Dersim in Turkey, which is a place of significance and the starting point for Alevi-Kızılbaş people, is in the grip of Islamist communities and sects. Dersim Research Centre (DAM) has conducted field work and research on the subject which suggests that the epicentre of these sects in the city is Munzur University. Selman Yeşilgöz, the head of DAM, said: “Claiming this place, which is known as the castle of the Alevi-Kızılbaş faith, should not be left only to a few institutions. If there is a total attack, there must be total opposition to it”. Yeşilgöz, in an interview, called upon the diaspora to take heed of these concerns.
Institutions in the city made a joint statement and stated that Dersim is “under the siege of religious sects and foundations”. Dersim Research Centre conducted a field study prior to this announcement. Could you tell us about that work?
Yes, we shared the results of a field study that we conducted at the Dersim Research Centre (DAM) with the public on 23 November, before the joint announcement made by nineteen organizations. We conducted this study together with Dersim Newspaper. Before the study, from time to time, allegations about the activities of religious sect organizations in Dersim reached public attention through coverage in the press.
Therefore, we, as DAM, put this issue on our research agenda. We conducted a field study on this subject in Dersim in September. As a result of our research, we discovered a structural network that spreads throughout Dersim, especially Munzur University, which specifically targets the city centre.
What kind of network are we talking about? Who and which institutions are included in this network?
We are talking about some foundations and institutions that sustain their existence all across Turkey. These institutions have been organizing in Dersim for a while. For example, Ensar Foundation, Unity Foundation, İlim Yayma Association and Turkey Youth Foundation opened branches in Dersim. These four foundations operate not only in Dersim but also across Turkey. These are foundations known for their Islamic discourses and various sects. For example, Ensar Foundation has attracted the public’s attention with reports about harassment and sexual assaults in its student dormitories. The Union Foundation, founded in 1985, has its origin predominantly from the National Turkish Student Union.
Most of the cadres that took part in establishment of the Justice and Development Party (AKP) in 2002 are in this foundation. One of the organizations operating in Dersim is the Samarkand Foundation which is an organization of the Menzil sect, and Turkmenistan and Shia weighted. It is an institution that carries out its activities in Adıyaman and many provinces in Turkey, has been discussed in the public for the last two years, and come to the fore with the setting up of its cadre in the Ministry of Health. Ehlibeyt Sevenler Education Culture and Social Solidarity Association and Munzur Culture and Education Service Association, which was founded in Dersim, are also within the network that we mentioned. There is also the National Survival Movement Association. This association does not have a branch in Dersim, but it is in contact and has ties in Dersim via social media.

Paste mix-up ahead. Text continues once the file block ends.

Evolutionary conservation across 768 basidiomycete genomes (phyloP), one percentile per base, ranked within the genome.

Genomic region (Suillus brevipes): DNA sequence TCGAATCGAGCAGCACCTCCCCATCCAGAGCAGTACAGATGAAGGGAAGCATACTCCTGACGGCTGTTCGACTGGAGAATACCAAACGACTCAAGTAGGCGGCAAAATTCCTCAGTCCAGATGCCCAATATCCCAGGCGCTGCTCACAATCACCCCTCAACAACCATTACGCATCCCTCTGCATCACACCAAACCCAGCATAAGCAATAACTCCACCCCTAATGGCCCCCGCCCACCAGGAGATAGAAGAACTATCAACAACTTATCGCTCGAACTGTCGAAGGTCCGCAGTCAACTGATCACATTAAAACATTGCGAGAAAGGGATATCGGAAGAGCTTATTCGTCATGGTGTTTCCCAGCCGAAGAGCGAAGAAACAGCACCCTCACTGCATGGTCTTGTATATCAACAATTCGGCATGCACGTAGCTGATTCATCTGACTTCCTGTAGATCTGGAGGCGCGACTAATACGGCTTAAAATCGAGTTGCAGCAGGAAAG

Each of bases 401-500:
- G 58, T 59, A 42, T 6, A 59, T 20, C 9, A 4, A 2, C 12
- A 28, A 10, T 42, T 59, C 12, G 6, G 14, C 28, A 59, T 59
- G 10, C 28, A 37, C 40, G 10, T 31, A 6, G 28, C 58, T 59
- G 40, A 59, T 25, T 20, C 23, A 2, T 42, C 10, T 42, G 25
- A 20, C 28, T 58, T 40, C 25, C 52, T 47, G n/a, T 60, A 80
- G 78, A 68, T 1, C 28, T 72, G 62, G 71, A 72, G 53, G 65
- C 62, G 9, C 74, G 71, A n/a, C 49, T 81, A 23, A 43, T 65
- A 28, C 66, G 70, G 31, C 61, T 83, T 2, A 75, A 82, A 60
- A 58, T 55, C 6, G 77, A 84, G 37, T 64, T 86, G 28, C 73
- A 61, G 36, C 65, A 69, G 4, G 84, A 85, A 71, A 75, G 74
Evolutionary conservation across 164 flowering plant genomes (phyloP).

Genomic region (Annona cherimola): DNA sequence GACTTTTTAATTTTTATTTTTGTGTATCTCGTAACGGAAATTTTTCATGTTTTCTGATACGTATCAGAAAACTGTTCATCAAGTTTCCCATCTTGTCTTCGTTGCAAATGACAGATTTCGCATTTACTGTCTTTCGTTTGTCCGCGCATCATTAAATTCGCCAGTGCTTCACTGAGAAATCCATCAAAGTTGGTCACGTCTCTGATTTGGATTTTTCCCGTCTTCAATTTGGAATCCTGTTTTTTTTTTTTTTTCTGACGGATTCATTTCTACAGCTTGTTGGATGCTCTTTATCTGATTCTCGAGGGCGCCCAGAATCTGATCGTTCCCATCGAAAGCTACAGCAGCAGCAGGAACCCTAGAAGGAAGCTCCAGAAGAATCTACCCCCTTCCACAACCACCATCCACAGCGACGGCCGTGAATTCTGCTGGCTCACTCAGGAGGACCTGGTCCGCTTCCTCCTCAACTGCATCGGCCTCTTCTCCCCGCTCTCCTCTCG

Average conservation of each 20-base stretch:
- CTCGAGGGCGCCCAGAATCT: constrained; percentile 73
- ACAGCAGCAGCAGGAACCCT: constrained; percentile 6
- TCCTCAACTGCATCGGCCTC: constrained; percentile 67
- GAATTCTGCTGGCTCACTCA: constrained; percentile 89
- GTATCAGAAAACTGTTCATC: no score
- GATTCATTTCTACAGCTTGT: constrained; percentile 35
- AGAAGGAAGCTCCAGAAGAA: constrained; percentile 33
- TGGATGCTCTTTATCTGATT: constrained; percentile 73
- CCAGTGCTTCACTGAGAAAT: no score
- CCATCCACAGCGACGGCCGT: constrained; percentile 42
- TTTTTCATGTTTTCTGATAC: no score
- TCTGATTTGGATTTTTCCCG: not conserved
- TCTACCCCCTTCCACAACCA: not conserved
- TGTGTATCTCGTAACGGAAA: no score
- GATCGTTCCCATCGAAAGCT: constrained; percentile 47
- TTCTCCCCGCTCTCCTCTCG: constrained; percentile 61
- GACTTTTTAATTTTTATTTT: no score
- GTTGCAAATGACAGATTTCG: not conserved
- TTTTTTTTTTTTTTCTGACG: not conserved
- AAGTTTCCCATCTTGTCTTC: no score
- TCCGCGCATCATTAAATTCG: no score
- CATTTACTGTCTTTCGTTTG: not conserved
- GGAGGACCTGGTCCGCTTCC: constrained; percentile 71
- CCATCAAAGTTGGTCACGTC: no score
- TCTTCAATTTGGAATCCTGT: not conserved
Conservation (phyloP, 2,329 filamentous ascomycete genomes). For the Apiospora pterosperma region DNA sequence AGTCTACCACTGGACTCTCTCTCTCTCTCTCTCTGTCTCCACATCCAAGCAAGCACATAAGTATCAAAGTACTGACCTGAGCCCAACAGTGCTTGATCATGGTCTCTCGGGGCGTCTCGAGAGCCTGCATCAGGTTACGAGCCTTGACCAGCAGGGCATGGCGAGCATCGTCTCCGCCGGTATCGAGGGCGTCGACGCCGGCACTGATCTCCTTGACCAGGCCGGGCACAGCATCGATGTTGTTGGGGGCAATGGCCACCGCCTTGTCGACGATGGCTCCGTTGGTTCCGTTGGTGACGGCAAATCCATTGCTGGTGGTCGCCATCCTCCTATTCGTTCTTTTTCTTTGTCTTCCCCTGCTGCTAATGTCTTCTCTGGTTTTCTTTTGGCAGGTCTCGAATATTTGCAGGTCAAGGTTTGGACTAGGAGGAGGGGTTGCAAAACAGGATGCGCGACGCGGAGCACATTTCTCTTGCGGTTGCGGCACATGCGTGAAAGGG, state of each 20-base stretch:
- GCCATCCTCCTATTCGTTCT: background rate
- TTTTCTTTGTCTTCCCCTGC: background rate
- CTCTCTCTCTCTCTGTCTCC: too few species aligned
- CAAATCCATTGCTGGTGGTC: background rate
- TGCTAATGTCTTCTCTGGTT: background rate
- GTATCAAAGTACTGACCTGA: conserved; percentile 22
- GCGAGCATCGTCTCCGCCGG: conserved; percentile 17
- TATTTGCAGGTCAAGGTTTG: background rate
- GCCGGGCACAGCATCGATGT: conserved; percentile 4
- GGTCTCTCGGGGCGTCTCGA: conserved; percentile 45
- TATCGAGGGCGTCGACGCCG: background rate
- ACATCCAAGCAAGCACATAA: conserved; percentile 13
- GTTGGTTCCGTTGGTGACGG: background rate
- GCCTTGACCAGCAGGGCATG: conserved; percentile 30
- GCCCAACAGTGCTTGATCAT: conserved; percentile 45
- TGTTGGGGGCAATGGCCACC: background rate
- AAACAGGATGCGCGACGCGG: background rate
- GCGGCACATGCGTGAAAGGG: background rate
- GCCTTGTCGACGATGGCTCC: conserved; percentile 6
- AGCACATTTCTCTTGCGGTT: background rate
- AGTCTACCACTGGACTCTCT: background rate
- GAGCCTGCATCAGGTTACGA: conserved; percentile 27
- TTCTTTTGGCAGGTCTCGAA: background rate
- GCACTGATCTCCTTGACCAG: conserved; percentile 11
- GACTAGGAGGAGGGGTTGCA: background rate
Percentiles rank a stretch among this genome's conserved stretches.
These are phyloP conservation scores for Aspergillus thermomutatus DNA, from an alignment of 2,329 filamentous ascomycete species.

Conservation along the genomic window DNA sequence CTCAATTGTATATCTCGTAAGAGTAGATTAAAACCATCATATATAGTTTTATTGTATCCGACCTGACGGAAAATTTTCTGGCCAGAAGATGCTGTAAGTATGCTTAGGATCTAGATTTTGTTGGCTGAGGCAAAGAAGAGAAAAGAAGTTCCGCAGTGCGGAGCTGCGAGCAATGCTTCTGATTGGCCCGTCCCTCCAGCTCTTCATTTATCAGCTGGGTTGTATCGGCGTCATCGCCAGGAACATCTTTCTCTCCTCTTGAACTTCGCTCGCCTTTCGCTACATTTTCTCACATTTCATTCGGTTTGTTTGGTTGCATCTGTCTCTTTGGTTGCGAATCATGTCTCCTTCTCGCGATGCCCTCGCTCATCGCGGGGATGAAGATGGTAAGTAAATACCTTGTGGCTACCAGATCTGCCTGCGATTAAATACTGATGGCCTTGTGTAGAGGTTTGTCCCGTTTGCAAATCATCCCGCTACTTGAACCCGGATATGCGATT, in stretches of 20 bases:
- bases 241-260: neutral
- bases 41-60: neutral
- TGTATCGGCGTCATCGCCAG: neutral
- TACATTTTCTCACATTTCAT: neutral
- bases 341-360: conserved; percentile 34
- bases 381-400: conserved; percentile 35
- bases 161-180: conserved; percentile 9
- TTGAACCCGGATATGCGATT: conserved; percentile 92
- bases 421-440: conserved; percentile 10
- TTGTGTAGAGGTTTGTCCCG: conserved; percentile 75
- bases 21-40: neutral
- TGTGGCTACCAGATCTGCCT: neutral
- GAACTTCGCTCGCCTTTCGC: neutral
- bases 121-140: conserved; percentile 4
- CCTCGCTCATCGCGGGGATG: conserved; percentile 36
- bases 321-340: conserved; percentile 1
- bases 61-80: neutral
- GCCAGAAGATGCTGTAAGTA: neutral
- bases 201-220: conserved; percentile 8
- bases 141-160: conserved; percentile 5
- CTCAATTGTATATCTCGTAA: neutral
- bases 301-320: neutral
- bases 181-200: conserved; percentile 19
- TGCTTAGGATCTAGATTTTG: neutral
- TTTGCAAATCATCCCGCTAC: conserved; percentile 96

Is Munzur University at the centre of this organizational network?
Yes, it is. Munzur University, formerly Tunceli University, was founded in 2008. The majority of the organizational network at this university dates back to the Gülen Congregation (FETÖ) period. They had a serious organization here in the past: they opened colleges, private teaching institutions and “education houses”. A great effort was made for STV, a television channel owned by FETÖ, to reach a wide audience in Dersim. They also made serious progress in this area. With the elimination of FETÖ in 2016, there was a space for a short period at the university.
In other words, the history of the sect organizations in Dersim today goes back to the past?
Of course, let’s go back a little further. After the 1980 military coup, Kenan Güven, one of the organisers of the coup, started campaigns to build mosques in Dersim. They took the primary and secondary school students to imam hatip high schools and Koran courses in western provinces by bus. We have experienced all these processes. If we go even further back in history, we will encounter a process of intolerance and massacres against our belief and language in 1937-1938. Therefore, names may be changing today: the governor of the 1980’s becomes the FETO of the 1990’s, and the sect organizations we count today replace them. This is a policy. Although the actors change from time to time, this policy is carried out by a system. The scenario is always the same: to assimilate Dersim’s creed, beliefs and culture.
Dersim is one of the symbolic places of Alevism. Could you explain this assimilation strategy a little more, it’s targeting specifically of Dersim?
As you said, Dersim is the starting point of the Alevi-Kızılbaş people. It is a city that has never been integrated into the system. Various policies are being developed in order to draw this city – which stands on an opposing line to the system with its left, socialist and Kurdish identity – into a state-led ground. In other words, the aim is to ‘collapse’ Dersim, and move the Kızılbaş-Alevi beliefs towards an Alevism within the system.
What do mean by Alevism within the system?
I am talking about a Cem Foundation-style Alevism in Turkey. I am talking about dragging Alevism into an Alevism with a Mosque-Cemevi (place of gathering) mentality. Today, we see that in Dersim and other cities with an Alevi population, the policy of “if we cannot sunnize them (forcibly convert them into the Sunni tradition), if we cannot integrate them into the system, let’s make them Shia” is carried out. As a matter of fact, the reason for focusing so much on Dersim is not love, but assimilating this belief and culture. In the past, it was always said: “Dersim is an abscess, and this abscess must be removed”. This policy has been adopted and pursued for decades.